... The importance of the screw as regards the health of the passengers was very apparent when passing through the calms to the north of the equator. With upwards of six hundred people crowded, as they necessarily must be, within the limits of a single vessel–carrying a large cargo besides–we should have been in great danger of epidemic disease had we been detained long in these hot and unhealthy latitudes. As it was, only slight symptoms of illness had time to manifest themselves among the children, of whom there were upwards of sixty on board. Two of very delicate constitution died during the hot weather, and one at a later period, of disease caught at the same time. The three were all very young. ...
... the first land we distinctly saw was a rock called Gough's Island, rising precipitously in the midst the South Atlantic to the height of 4000 feet, in 40 degrees 19 minutes south, 9 degrees 41 minutes west; we sighted this at the very hour that had been predicted to myself the day before by the captain. And last night, when the loam of the Australian land began to appear, and above all, when the beautiful light on Cape Otway first disclosed itself at the very time we had been led to expect it, a thrill of emotion passed through all on board, caused not more by the thought of having at length got within sight of our destination, than by admiration for the triumph of science and art, which had so strikingly signalised itself by our arrival at the given hour and place after a voyage of 13,000 miles through the trackless ocean....
... the captain has very kindly supplied me with an abstract from the official records of the voyage, and which will afford me the means of verifying my statements, or correcting any errors which through inadvertence I may have committed in the calculation. The barometer, thermometer, hydrometer, and hygrometer, used on board are all standard instruments, and have been supplied from Kew Observatory, for the purpose of carrying forward the combined system of meteorological and hydrographical observation in which the leading naval powers of Europe and America are now engaged...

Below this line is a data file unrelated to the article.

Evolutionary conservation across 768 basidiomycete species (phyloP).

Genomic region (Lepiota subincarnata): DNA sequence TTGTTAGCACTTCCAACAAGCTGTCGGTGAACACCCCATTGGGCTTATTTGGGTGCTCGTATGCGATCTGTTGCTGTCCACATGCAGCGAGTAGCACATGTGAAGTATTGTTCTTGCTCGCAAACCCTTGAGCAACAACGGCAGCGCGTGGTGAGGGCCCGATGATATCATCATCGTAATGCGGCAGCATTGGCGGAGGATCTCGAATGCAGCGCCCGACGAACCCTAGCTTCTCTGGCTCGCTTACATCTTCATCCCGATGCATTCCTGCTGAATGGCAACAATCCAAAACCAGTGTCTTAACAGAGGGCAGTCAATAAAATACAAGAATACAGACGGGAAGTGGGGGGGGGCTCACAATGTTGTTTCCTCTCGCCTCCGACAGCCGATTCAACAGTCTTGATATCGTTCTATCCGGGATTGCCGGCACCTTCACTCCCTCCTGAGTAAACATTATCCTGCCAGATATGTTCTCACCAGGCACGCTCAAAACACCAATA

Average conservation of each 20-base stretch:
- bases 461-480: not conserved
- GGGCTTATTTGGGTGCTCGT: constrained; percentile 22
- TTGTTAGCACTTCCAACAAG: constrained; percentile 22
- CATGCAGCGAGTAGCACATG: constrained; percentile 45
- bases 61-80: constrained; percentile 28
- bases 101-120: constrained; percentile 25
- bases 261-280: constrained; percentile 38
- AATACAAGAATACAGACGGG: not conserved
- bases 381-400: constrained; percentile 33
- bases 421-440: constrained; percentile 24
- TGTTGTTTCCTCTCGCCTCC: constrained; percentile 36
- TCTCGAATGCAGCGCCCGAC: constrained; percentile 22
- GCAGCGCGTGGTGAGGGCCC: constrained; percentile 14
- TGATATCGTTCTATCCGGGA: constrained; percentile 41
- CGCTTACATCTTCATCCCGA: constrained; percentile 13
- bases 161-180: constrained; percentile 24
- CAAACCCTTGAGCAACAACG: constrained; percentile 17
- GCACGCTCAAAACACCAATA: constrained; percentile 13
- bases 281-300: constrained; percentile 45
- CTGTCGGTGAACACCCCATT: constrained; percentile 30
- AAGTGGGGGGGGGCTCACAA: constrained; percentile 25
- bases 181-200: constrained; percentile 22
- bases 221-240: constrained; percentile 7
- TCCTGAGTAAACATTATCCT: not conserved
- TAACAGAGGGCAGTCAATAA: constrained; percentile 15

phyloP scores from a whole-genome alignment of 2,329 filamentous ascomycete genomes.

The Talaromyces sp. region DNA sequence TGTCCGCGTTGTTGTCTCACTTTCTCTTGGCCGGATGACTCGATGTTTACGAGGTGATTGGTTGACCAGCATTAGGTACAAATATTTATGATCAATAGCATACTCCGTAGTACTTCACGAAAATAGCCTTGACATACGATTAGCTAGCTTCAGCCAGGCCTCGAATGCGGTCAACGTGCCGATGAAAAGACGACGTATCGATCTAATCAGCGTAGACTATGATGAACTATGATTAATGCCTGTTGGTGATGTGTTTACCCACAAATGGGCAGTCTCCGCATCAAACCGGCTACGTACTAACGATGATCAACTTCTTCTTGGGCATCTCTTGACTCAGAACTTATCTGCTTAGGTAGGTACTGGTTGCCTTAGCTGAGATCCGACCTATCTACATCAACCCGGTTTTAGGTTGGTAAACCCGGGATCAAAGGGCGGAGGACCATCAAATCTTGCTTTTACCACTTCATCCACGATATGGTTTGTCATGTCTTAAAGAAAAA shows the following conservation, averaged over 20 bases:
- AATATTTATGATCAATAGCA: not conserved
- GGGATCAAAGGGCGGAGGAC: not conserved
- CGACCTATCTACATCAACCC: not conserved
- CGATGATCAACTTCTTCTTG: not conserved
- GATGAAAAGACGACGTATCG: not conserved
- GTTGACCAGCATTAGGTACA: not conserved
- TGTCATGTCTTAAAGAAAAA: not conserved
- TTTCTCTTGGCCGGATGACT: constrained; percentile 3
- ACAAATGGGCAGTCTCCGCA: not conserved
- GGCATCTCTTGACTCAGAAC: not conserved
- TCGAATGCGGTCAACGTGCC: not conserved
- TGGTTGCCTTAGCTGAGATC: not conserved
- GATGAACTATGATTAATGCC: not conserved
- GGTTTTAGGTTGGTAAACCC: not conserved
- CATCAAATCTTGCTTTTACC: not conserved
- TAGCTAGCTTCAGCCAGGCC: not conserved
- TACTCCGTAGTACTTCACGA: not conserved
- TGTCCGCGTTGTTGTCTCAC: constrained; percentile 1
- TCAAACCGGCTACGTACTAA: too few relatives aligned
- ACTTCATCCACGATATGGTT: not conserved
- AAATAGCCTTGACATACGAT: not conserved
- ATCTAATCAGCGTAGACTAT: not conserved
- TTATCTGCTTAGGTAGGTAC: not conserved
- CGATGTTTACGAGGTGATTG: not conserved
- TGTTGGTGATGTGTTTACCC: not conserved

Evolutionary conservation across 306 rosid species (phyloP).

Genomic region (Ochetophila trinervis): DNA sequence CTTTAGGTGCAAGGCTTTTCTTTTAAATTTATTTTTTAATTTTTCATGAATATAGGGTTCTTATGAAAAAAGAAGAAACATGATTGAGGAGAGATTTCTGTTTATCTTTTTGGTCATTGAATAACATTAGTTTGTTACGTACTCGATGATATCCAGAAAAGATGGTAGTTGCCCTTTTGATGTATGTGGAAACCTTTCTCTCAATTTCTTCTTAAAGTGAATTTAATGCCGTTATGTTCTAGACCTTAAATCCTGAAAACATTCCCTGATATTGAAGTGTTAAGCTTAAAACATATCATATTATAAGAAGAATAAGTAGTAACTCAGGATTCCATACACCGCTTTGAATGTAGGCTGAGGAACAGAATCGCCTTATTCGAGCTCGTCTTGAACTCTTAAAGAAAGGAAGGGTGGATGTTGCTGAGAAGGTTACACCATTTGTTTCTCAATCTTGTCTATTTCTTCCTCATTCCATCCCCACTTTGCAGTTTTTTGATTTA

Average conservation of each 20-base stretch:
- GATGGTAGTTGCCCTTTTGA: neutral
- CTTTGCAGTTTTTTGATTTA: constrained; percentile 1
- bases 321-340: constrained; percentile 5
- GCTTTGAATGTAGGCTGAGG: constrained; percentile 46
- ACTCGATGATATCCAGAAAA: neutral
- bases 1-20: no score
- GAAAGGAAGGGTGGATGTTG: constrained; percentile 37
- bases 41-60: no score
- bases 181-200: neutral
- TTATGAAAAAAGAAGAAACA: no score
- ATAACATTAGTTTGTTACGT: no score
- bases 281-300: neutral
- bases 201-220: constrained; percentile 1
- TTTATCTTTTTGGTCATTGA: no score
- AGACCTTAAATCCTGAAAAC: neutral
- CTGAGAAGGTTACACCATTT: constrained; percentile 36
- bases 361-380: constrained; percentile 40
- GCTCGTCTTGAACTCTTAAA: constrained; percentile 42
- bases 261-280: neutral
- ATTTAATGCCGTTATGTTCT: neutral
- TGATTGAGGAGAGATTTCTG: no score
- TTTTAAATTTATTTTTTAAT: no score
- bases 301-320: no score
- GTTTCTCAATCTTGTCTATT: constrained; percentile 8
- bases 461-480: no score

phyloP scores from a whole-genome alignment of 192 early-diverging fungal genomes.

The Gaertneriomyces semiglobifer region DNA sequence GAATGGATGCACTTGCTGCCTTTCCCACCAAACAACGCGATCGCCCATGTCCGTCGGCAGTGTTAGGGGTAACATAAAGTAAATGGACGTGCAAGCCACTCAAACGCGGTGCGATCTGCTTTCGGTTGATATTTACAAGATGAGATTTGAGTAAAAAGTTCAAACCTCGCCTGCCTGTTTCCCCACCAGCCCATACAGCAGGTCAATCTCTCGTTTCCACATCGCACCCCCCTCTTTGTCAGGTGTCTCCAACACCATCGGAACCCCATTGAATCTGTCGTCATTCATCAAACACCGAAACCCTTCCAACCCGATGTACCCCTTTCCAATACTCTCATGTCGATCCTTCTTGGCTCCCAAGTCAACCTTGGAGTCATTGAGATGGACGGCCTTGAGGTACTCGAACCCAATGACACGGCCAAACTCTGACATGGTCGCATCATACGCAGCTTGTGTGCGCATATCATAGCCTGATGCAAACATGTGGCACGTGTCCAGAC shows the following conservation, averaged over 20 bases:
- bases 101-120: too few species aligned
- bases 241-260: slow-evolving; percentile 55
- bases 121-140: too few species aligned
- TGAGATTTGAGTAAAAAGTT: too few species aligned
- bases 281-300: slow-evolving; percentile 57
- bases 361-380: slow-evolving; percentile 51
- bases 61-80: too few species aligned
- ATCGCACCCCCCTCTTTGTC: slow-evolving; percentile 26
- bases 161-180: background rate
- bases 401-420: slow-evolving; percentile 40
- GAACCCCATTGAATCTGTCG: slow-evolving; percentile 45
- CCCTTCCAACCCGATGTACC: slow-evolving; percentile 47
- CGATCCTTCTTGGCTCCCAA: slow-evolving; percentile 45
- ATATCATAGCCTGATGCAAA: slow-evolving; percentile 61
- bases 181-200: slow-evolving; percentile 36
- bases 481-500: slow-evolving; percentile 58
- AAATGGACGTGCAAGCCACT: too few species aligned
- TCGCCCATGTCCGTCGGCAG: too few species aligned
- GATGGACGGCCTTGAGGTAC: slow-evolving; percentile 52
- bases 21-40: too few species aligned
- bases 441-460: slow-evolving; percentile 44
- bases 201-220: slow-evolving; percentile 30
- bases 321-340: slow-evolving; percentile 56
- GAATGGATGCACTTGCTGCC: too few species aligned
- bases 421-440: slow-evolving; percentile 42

If you want to read his full report you'll find it at Trove's digitised copy of The Sydney Morning Herald, 16 Dec 1856. [Am I allowed to say the Rev. Lillie's sermons may have been a little dry? I could be wrong and I apologise in advance to any of his descendants reading this.]

The ship arrived at Hobsons Bay, Melbourne on 8 December 1856.

Several weeks later this letter of appreciation was published in the newspapers, addressed to Captain Francis Boyce, and signed by a number of the saloon passengers. (Surprisingly, Rev. Lillie's name is not on the list of signatories.)

Letter of appreciation, Sydney Morning Herald, 30 Dec 1856
Our passenger, my husband's ancestor Daniel Phelan, was employed immediately as a warder in the jail and got on with his life.

Three years and several voyages later the Royal Charter was returning to England with goods in its hold including a lot of gold bullion, and passengers carrying gold they'd mined on the Victorian goldfields. The ship was within cooee of home, just off the coast of Wales, when it was struck by a very bad storm (now known as the Royal Charter Gale) and shipwrecked. There are lots of webpages about the wreck (including a Wikipedia entry) because about 450 people died and only 39 people survived. (It is said that a number of people drowned because they were carrying their gold rather than leaving it on the ship.) Charles Dickens wrote about it in The Uncommercial Traveller, it was featured in an episode of Who Do You Think You Are because Monty Don's ancestor was one of the passengers who died, and the Meteorological Office started to issue gale warnings as a result of the shipwreck. There is even a song written about it called 'Isaac Lewis' (you can see it on YouTube).


  1. I really enjoyed reading your account of this voyage

  2. One of Roger's relatives, Emerson Featherston arrived on the Royal Charter in July 1858.


I love to read your comments. Thankyou for your interest.



Related Posts Plugin for WordPress, Blogger...